SUMMA consortium to present new prototype at EACL 2017
The first prototype of its multi-lingual media monitoring platform will be presented on 6 April 2017 at the EACL 2017.
The SUMMA consortium — the acronym stands for Scalable Understanding of Multimedia — will present the first prototype of its multi-lingual media monitoring platform on 6 April 2017 at the 2017 Conference of the European Chapter of the Association for Computational Linguistics (EACL 2017) in Valencia, Spain.
Coordinated by the University of Edinburgh, SUMMA brings together leading research institutions in the field of Natural Language Processing—the Universities of Edinburgh and Sheffield, University College London (all in the UK), Idiap Research Institute (Switzerland), Priberam Informática (Portugal), and the Qatar Computing Research Institute (Qatar)— with major national European news organisations—the BBC (UK), Deutsche Welle (Germany), and the Latvian News Organisation (LETA; Latvia)—to develop a new software platform for monitoring news streams, from TV news broadcasts to text to public social media feeds in multiple languages, thus allowing journalists to detect, track, and interpret developments in the world more quickly and more accurately, and also allowing multilingual news organisations to produce news more efficiently by fostering cooperation between news rooms across language barriers.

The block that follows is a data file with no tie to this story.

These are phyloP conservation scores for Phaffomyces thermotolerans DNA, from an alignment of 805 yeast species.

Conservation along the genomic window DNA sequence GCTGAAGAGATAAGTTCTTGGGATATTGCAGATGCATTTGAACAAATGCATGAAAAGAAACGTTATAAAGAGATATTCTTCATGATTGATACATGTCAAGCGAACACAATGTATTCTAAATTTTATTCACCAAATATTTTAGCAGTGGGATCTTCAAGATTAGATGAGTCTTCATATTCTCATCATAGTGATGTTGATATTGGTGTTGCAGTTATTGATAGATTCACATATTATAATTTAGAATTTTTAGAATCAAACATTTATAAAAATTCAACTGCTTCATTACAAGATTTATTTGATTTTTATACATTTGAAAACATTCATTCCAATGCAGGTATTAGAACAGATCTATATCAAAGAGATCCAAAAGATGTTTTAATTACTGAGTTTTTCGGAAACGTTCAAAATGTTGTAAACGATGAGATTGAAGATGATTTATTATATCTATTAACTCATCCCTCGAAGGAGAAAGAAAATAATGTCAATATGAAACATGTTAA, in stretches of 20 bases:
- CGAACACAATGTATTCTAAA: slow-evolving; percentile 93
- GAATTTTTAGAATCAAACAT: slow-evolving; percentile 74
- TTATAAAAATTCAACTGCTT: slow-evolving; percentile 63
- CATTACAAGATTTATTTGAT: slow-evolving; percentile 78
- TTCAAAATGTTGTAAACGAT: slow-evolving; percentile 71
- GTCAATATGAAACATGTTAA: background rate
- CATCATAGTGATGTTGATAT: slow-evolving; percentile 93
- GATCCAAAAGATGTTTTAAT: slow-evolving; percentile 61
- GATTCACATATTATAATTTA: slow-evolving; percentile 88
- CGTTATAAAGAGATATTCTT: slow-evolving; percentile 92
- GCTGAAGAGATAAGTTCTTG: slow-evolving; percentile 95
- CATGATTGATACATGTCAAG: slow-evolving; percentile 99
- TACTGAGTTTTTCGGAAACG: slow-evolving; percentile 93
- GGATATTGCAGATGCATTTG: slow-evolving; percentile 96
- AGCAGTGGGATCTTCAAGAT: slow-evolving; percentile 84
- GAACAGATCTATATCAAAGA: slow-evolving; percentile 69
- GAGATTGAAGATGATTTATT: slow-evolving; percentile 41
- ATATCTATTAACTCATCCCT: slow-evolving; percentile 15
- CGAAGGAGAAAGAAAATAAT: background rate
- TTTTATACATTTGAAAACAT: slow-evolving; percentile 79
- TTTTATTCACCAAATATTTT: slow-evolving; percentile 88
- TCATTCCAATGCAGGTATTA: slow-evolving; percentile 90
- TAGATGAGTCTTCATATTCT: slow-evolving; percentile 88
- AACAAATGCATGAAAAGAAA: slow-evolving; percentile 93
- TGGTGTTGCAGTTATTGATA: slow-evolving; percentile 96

Using cutting-edge Natural Language Processing Technology, including Deep Learning / Neural Networks, straight from the research lab, the platform will be able to automatically transcribe spoken language (e.g., from live broadcast or news video feeds on the internet) in several languages, translate transcripts and written text into English, recognise mentions of people, places, events, etc., determine how these entities relate to one another, and enter these reported facts into a factual knowledge base, facilitating fact checking ("Is there another source corroborating this story?"), researching background information, and an organisation's own awareness of its own news reporting ("Have we reported on this elsewhere in our large, multilingual organisation?").